For all their naiveté, children make for a tough audience. To entice and sustain their interest, and take them back to their roots, theatre groups in the city are scripting Tamil plays exclusively for the tots. “It is important that plays for children focus on the language being used,” says Aysha Rau, managing trustee of The Little Theatre. Having done over 10 stage productions exclusively for children, she says a lot is “lost in translation when performances focussing on Indian culture are showcased in English”.
The newest children’s play in town is Pattanathil Bootham, renowned music composer Karthik Raja’s debut theatre directorial. To be staged over the weekend, the two-hour Tamil play is loosely based on Aladdin and the Magic Lamp. With a stellar cast including actor Nasser, singers Chinmayi, Rahul Nambiar and BlaaZe, sophisticated Dolby sound and music composed by Raja himself, you’d think it is for a mixed age group. But this is a play for children, insists Raja. “Though we hadn’t started out with that idea, when the script was being written, we felt its inherent humour lent itself to a younger audience. So we reworked it, removing expressions that they may not relate to,” he says.
Lessons and laughter
Theatre can be a tool to educate, too, albeit in an entertaining manner, believes the Alchemy Kids Theatre, which is planning to re-stage its play, Drishti, in early 2016. “It is based on how children see the country and what changes they can bring about,” says CEO Vijay Viswanathan, adding that the seriousness of the theme is compensated by the entertaining scripting and a nine-minute showcase of Indian folk dance forms. Interestingly, the play features 10 young actors—between eight and 14—and only two adults. The play had premiered this January to a packed Museum Theatre.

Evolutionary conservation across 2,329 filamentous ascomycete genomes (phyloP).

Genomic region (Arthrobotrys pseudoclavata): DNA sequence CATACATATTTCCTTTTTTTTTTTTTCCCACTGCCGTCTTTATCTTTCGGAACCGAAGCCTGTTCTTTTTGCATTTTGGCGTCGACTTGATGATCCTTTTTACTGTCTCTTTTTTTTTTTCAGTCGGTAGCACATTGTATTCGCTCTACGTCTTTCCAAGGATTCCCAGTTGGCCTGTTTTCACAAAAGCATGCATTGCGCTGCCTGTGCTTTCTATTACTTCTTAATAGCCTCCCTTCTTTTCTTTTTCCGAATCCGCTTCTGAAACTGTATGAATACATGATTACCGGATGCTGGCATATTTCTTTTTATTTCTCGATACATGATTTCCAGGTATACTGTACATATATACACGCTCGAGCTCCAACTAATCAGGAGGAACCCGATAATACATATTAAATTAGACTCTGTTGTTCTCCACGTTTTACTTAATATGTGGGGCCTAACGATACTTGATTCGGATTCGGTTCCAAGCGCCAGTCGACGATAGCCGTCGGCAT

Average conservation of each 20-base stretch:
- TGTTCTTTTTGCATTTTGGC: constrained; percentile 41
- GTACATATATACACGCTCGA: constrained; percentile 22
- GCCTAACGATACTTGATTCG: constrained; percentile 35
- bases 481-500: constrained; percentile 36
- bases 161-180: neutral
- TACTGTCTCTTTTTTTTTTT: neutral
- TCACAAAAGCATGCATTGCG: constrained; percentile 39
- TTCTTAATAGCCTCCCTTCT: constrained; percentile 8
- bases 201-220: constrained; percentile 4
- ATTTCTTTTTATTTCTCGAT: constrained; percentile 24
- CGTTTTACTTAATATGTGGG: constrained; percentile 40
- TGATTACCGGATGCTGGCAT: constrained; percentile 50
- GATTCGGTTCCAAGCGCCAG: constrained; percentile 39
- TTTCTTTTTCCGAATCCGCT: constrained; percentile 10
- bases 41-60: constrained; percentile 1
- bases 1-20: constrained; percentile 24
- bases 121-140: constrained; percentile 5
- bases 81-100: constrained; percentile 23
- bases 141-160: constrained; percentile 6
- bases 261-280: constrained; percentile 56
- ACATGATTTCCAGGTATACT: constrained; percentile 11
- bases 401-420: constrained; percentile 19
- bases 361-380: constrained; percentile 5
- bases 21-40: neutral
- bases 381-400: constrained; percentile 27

Coming up next January is another localised adaptation, of the Frog Prince, by Crea Shakthi. In the last two months, the theatre institution has attempted classroom theatre in over 60 schools, involving short 10-minute plays. “Our feedback was that the more local the content, the greater its impact,” says creative head, Dushyanth Gunashekar. This experience has come handy in planning their stage productions, including the script that is currently being developed—where the prince is being replaced by a Chennai businessman who faces the consequence of destroying a mangrove for business interests. In order to keep it real, the characters will speak a smattering of English, too.
Pattanathil Bootham, September 18-20, 7 pm, at the Music Academy. Tickets from Rs 350 onwards. Details: eventjini.com